The future tank may go a similar route, relying on evading, rather than absorbing, blows. In the case of a dispersed tank, an enemy would have to hit several small targets designed to have the smallest possible radar and infrared signatures and a better capability to exploit natural cover than a single large vehicle. They may increasingly rely on jamming sensors and launching decoys which mimic tank signatures in the event of an attack, though dummy vehicles may also be included in formations. Assuming that the multiplicity of sensors and weapons launchers would create redundancy, making the system survivable, especially given the high rate of attrition warfare where both sides are capable of fighting an information-based war. Though it is inconceivable that the manned vehicles will be completely unprotected in the traditional ways, the protection afforded by armor may be increased by improvements in materials rather than by the bulk or weight of armor.

Like the carrier groups of the future, a net-centric tank may eventually include a directed-energy weapon for countering air and missile threats, and even artillery-fired submunitions. While a laser weapon, for instance, can be used against ground targets, its inherent inefficiency and high power consumption would mean that the tank's more traditional weapons would deliver a heavier blow. It may also be better to conserve the laser's punch for self-defense, at least in high-threat environments. In short, laser weapons would function as the shield, missiles as the arrow.

Separated into units, such tanks would be swifter on the ground and able to use bridges that could not bear the weight of heavier tanks. They would also be easier to transport by air because they take up less space in the holds of aircraft, and at least some of these components can be airdropped or moved by helicopter. Fewer combatants would be on the firing line because of automation.

The logistical burdens imposed by this large number of vehicles may be less than they appear. Developments like condition-based maintenance will simplify the task, and a net-centric approach offers certain advantages over old-fashioned armor. Certainly it would be easier to replace individual elements of the netcentric tank than to pull a battle tank out of action for repairs. Smaller vehicles, and reducing weight, would allow greater leeway to experiment with new types of power sources, which would ease the logistics strain that modern tanks impose on armies, and revolutionize supply as thoroughly as other technologies have revolutionized precision.

Beyond the Dispersed Tank
For all its advantages, a dispersed tank will lack some of the assets of older-style tanks, just as guided-missile destroyers lack some of the battleship's strengths. The dispersed tank will lack the shock effect of a 70-ton Abrams. It may be more vulnerable to electronic warfare because it relies on electronic links, which may even make older-style, unitary tanks more practical under certain conditions.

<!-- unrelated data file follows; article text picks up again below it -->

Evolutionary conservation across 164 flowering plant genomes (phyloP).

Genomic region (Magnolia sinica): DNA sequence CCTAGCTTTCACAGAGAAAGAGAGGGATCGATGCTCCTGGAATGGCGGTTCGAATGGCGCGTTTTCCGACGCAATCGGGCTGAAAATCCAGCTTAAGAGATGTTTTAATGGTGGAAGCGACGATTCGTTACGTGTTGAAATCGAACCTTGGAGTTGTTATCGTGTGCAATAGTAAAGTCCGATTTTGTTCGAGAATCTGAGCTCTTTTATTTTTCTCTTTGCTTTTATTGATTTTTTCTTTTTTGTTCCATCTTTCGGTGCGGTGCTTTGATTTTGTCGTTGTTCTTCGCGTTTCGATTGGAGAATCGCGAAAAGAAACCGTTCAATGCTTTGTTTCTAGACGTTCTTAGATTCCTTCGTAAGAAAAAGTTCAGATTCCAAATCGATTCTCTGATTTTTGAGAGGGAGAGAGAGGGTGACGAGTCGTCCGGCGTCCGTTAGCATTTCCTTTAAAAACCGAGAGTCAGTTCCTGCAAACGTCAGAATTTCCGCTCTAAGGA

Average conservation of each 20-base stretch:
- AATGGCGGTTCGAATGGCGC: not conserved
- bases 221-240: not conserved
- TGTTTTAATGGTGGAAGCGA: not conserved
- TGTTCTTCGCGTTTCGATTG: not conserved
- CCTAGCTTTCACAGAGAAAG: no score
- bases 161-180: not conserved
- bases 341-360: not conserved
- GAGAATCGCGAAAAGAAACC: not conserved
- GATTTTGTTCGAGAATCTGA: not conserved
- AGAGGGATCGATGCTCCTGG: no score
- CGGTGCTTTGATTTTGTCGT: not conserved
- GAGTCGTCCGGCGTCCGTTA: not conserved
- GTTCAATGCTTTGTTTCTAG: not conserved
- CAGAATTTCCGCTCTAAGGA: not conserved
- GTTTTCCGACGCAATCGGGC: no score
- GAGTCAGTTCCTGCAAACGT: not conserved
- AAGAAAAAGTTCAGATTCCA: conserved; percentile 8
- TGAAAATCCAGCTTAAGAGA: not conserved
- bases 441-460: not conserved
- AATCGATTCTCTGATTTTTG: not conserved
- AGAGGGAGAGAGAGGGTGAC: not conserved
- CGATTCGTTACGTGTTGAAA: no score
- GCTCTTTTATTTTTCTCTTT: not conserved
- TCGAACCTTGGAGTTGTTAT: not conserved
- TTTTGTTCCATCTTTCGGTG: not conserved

Moreover, it should not be assumed that the net-centric tank is the final word in armored warfare, any more than today's guided-missile destroyers are the final word in naval warfare. The actual practice of net-centric armored warfare will undoubtedly raise problems that have not been considered. For instance, deploying directed-energy weapons capable of neutralizing attacking missiles and shells may bring about a stalemate on the battlefield. Armored vehicles capable of flight and aircraft capable of ground combat cannot be entirely ruled out. Creating a laser weapon that is compact, powerful, and efficient enough to be a tank's primary weapon will require yet another rethinking of the tank, and perhaps the missile. The same applies to the advent of infantry equipped with armored exoskeletons and much-enhanced weapons, since these may themselves become the new tanks.

Even if these predictions prove inaccurate, the reality is that the rate of technological advance and political change often outrun the speed at which major new weapons systems can be acquired and absorbed. The end of the Cold War deprived a great many weapons systems of their original mission, while the War on Terror has made apparent a greater need for systems suited to missions such as homeland defense. Consequently, while one of the inherent strengths of a dispersed, modular tank is its mutability, even the dispersed tank has limitations which will eventually be superseded.

References
Stanley C. Crist, "The MlA2 Abrams: The Last Main Battle Tank?" ARMOR, July-August 1997, pp. 14-16.

Federation of American Scientists, "Future Combat System," online at http:/Ifas.org/man/dod101/sys/land/fcs.htm.

George and Meredith Friedman, The Future of War, New York: Random House, 1996.

J.F.C. Fuller, Armaments and History, New York: De Capo Press, 1998.

Basil Liddell Hart, Defence of the West, Westport, CT: Greenwood Press, 1970.

William C. Martel, The Technological Arsenal, Washington D.C.: Smithsonian Institution Press, 2001.

Ralph Peters, "The Future of Armored Warfare" Parameters, Autumn 1997, pp. 50-59.

Mike Sparks, "A Crisis of Confidence in Armor?" ARMOR, March-April 1998, pp. 20-22, 44.

Patrick Wright, Tank, London: Faber and Faber, 2000.